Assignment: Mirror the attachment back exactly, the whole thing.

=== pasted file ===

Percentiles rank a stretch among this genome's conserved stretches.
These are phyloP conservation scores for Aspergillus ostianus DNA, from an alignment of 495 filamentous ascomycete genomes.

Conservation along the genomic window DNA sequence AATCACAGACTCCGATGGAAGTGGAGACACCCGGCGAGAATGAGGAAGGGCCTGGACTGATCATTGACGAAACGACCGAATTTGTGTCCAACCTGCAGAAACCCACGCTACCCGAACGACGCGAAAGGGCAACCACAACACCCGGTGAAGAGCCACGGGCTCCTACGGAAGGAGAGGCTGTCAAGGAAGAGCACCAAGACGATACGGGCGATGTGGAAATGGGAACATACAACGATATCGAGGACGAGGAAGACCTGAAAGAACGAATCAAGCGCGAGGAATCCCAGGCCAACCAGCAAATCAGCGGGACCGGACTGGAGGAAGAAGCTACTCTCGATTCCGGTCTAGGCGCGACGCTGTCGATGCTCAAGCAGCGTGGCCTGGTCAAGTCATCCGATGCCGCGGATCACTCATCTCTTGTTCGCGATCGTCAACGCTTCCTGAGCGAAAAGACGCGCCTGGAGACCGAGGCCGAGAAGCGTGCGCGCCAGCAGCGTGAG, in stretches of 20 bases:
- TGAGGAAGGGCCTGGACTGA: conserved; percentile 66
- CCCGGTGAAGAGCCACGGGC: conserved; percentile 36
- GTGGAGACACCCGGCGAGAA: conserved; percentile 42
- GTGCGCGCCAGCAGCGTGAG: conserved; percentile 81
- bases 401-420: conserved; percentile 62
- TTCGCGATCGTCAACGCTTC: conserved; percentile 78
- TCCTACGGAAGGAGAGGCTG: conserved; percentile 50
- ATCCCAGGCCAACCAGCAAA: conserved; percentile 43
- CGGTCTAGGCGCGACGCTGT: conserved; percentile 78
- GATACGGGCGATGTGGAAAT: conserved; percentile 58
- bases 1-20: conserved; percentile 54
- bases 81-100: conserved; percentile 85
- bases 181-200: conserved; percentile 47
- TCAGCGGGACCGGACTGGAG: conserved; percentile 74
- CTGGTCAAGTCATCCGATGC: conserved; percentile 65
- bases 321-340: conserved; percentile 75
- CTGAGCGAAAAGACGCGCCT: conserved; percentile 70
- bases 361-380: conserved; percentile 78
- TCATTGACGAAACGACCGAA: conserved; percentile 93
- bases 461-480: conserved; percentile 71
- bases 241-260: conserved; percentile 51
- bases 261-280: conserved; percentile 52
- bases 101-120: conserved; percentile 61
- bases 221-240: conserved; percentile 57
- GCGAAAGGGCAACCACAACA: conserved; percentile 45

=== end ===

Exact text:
Percentiles rank a stretch among this genome's conserved stretches.
These are phyloP conservation scores for Aspergillus ostianus DNA, from an alignment of 495 filamentous ascomycete genomes.

Conservation along the genomic window DNA sequence AATCACAGACTCCGATGGAAGTGGAGACACCCGGCGAGAATGAGGAAGGGCCTGGACTGATCATTGACGAAACGACCGAATTTGTGTCCAACCTGCAGAAACCCACGCTACCCGAACGACGCGAAAGGGCAACCACAACACCCGGTGAAGAGCCACGGGCTCCTACGGAAGGAGAGGCTGTCAAGGAAGAGCACCAAGACGATACGGGCGATGTGGAAATGGGAACATACAACGATATCGAGGACGAGGAAGACCTGAAAGAACGAATCAAGCGCGAGGAATCCCAGGCCAACCAGCAAATCAGCGGGACCGGACTGGAGGAAGAAGCTACTCTCGATTCCGGTCTAGGCGCGACGCTGTCGATGCTCAAGCAGCGTGGCCTGGTCAAGTCATCCGATGCCGCGGATCACTCATCTCTTGTTCGCGATCGTCAACGCTTCCTGAGCGAAAAGACGCGCCTGGAGACCGAGGCCGAGAAGCGTGCGCGCCAGCAGCGTGAG, in stretches of 20 bases:
- TGAGGAAGGGCCTGGACTGA: conserved; percentile 66
- CCCGGTGAAGAGCCACGGGC: conserved; percentile 36
- GTGGAGACACCCGGCGAGAA: conserved; percentile 42
- GTGCGCGCCAGCAGCGTGAG: conserved; percentile 81
- bases 401-420: conserved; percentile 62
- TTCGCGATCGTCAACGCTTC: conserved; percentile 78
- TCCTACGGAAGGAGAGGCTG: conserved; percentile 50
- ATCCCAGGCCAACCAGCAAA: conserved; percentile 43
- CGGTCTAGGCGCGACGCTGT: conserved; percentile 78
- GATACGGGCGATGTGGAAAT: conserved; percentile 58
- bases 1-20: conserved; percentile 54
- bases 81-100: conserved; percentile 85
- bases 181-200: conserved; percentile 47
- TCAGCGGGACCGGACTGGAG: conserved; percentile 74
- CTGGTCAAGTCATCCGATGC: conserved; percentile 65
- bases 321-340: conserved; percentile 75
- CTGAGCGAAAAGACGCGCCT: conserved; percentile 70
- bases 361-380: conserved; percentile 78
- TCATTGACGAAACGACCGAA: conserved; percentile 93
- bases 461-480: conserved; percentile 71
- bases 241-260: conserved; percentile 51
- bases 261-280: conserved; percentile 52
- bases 101-120: conserved; percentile 61
- bases 221-240: conserved; percentile 57
- GCGAAAGGGCAACCACAACA: conserved; percentile 45